In addition, all things are a reflection of God and in this sense the Monad is a reflection of God's doing. Anslem believes that God is the one that makes all things possible, just as Leibniz and Spinoza. Spinoza states God is an independent existence which is the cause of everything. All of the philosophers believe God makes all things possible. Leibniz compares to the other philosophers as well because he believes God is a perfect architect who created the world.
However, in that case, the conceived God would not be the most perfect conceivable being because one can think of a more perfect God, namely a God that exists. Thus, it would be a contradiction to conceive a God that does not exist. Therefore, God exists. There is a third formulation of the argument forwarded by Descartes in his replies to the objections: “(A) That which we clearly and distinctly understand to belong to the true and immutable nature, or essence or form of something, can truly be asserted of that thing (B) With sufficient and careful investigation of what God is, we clearly and distinctly understand that existence belongs to his true and immutable nature. (C) Hence, God does exist.” 1 The first objection is that existence does not follow from essence.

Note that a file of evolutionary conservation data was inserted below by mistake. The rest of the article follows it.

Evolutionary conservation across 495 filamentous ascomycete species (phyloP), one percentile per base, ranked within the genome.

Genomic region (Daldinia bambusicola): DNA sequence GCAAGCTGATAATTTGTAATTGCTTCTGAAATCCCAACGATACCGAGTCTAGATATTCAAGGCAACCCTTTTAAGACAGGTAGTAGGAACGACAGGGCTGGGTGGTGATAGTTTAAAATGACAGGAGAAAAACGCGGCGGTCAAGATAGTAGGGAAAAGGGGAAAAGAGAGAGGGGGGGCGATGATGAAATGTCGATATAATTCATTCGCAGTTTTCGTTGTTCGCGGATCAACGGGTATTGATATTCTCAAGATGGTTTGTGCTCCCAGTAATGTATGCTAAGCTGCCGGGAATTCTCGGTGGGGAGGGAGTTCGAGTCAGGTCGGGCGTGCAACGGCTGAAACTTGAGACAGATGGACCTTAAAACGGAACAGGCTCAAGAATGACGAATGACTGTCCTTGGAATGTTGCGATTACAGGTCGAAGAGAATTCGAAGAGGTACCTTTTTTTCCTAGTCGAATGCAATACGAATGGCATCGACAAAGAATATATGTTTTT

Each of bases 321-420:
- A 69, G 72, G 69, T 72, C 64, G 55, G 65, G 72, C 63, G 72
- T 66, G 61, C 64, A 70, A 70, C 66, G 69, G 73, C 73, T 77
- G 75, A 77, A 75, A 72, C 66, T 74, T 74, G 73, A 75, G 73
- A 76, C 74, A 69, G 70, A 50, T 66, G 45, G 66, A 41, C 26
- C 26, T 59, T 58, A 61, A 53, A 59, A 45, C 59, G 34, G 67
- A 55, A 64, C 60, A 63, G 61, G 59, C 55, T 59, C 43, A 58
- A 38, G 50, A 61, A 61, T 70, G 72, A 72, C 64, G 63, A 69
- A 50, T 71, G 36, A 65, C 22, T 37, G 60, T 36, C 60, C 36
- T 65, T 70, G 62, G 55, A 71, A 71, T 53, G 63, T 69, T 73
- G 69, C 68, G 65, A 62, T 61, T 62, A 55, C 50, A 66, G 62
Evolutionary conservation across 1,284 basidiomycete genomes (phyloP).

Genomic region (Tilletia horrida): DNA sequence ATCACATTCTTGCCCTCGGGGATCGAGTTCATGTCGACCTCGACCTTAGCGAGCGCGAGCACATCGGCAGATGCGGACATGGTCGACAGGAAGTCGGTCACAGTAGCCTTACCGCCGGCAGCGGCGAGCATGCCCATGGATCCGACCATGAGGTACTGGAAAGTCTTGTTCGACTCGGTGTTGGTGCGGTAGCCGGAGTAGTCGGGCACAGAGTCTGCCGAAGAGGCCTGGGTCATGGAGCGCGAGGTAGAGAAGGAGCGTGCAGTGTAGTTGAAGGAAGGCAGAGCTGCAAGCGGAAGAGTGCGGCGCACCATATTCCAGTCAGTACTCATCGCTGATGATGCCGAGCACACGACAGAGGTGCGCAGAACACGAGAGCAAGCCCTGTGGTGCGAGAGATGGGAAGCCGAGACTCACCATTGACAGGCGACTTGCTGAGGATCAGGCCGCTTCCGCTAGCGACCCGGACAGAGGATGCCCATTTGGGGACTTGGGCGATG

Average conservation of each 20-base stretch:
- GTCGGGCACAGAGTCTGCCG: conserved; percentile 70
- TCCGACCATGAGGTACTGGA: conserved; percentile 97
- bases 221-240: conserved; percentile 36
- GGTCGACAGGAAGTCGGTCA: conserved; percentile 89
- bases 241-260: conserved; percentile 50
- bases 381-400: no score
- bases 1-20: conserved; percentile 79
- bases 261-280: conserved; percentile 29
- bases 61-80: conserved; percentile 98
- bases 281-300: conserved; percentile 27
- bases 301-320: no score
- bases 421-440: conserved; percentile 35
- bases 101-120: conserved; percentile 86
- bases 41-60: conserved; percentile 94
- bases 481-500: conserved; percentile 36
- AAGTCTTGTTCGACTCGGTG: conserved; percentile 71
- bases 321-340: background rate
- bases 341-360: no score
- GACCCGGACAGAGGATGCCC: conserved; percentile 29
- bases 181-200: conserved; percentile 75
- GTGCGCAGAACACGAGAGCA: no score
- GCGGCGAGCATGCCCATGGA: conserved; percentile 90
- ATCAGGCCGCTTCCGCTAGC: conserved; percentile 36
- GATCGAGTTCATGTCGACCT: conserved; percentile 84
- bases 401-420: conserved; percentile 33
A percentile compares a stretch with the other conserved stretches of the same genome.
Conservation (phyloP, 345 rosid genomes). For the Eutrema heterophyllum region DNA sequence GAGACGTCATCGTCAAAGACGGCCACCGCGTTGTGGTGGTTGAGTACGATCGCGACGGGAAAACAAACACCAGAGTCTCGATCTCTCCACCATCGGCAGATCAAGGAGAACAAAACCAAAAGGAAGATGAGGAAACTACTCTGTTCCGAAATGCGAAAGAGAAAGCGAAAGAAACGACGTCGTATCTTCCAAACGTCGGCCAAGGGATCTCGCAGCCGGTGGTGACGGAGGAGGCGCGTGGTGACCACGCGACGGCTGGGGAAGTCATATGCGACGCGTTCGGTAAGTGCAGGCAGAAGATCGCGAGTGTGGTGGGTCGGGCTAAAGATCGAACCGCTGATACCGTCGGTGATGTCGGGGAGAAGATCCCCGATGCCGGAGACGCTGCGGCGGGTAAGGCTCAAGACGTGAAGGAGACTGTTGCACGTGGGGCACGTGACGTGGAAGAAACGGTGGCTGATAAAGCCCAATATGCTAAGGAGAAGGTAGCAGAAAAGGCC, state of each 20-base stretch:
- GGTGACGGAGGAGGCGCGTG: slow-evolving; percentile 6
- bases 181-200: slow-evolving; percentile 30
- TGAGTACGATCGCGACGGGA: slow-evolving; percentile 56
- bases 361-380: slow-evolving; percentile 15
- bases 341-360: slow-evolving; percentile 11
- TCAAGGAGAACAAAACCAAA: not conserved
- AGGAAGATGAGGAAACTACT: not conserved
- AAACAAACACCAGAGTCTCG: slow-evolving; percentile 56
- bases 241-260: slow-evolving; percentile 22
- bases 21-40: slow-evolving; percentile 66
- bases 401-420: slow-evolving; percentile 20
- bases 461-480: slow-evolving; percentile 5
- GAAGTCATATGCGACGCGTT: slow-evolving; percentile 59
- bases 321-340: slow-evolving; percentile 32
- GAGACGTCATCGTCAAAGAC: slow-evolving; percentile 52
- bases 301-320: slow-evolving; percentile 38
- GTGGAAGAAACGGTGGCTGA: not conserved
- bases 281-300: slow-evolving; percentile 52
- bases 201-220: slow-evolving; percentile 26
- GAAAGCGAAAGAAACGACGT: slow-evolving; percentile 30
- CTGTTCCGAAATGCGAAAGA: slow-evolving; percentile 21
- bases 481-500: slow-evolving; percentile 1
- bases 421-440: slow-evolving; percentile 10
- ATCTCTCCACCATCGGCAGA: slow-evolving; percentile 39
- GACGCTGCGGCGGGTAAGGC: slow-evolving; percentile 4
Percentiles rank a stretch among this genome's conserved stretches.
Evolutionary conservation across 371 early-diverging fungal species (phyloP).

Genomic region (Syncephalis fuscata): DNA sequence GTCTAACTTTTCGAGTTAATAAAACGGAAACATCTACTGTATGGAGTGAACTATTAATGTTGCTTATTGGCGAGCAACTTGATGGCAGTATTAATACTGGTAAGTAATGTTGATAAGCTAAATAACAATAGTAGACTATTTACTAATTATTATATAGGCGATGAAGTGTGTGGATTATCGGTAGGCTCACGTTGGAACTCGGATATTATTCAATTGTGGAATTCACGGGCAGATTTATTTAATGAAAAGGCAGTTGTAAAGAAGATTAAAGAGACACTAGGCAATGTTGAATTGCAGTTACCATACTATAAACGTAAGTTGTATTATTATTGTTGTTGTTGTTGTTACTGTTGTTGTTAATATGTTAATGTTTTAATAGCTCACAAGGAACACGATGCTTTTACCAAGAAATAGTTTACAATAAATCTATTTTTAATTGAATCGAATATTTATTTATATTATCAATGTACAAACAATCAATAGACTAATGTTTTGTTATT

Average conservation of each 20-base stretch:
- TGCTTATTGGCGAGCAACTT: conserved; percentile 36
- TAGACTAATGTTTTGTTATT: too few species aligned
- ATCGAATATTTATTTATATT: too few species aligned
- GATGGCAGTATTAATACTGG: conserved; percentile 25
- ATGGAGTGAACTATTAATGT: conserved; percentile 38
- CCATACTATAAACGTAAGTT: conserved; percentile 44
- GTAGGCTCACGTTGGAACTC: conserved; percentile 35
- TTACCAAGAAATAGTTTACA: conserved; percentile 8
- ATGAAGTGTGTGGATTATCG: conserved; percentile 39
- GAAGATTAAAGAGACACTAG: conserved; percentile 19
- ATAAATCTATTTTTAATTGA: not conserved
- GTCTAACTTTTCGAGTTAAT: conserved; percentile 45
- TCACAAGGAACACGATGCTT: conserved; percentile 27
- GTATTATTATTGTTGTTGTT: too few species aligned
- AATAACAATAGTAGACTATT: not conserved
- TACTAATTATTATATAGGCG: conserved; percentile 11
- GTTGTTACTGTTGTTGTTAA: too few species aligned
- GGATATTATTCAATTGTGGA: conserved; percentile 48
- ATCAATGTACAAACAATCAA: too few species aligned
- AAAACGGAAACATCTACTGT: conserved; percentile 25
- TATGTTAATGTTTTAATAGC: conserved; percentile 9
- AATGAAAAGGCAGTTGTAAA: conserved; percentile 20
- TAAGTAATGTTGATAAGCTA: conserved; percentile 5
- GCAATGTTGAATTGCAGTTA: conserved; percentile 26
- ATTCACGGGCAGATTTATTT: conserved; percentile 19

Ontological arguments are a priori, which show that God exists without appealing to a sense experience. These ontological arguments argue about what God is to where he is from. St. Anselm, the creator of the ontological argument, based his theory on that we cannot think of anything greater than God. Therefor God must exist, why you might ask? If the greatest thing that we can conceive does not exist than we can still conceive the greatest thing that does exist, and that would be God.
Therefore, if God is the greatest conceivable being and has all qualities, he must have all predicates, one of them being existence, therefore God must surely exist. Descartes says that trying to imagine God without the predicate of existence is illogical, like imagining a triangle without three sides! In conclusion to Descartes’s argument, if the most perfect thing has all p... ... middle of paper ... ... have been impossible for anything to have begun to exist…therefore we cannot but admit the existence of some being having of itself its own necessity…” Furthermore, there must have been a ‘necessary being’ to bring about this existence, this being God. He evaluated that if God did not exist, then nothing would exist. In conclusion, Aquinas presents in his three ways of proving the existence of God that nothing could have existed without the existence of another.
As I mentioned, Anselm believes that God is the greatest being we can possibly think of. He does this by first trying to prove the opposite of what he really wants to prove. For example, lets suppose God does not exist in reality. We then could think of something greater, a being that has all the same virtuous characteristics as we think God as having, but also being able to exist in reality. He then tries to prove that this supposition leads to a conclusion which cannot possibly be true.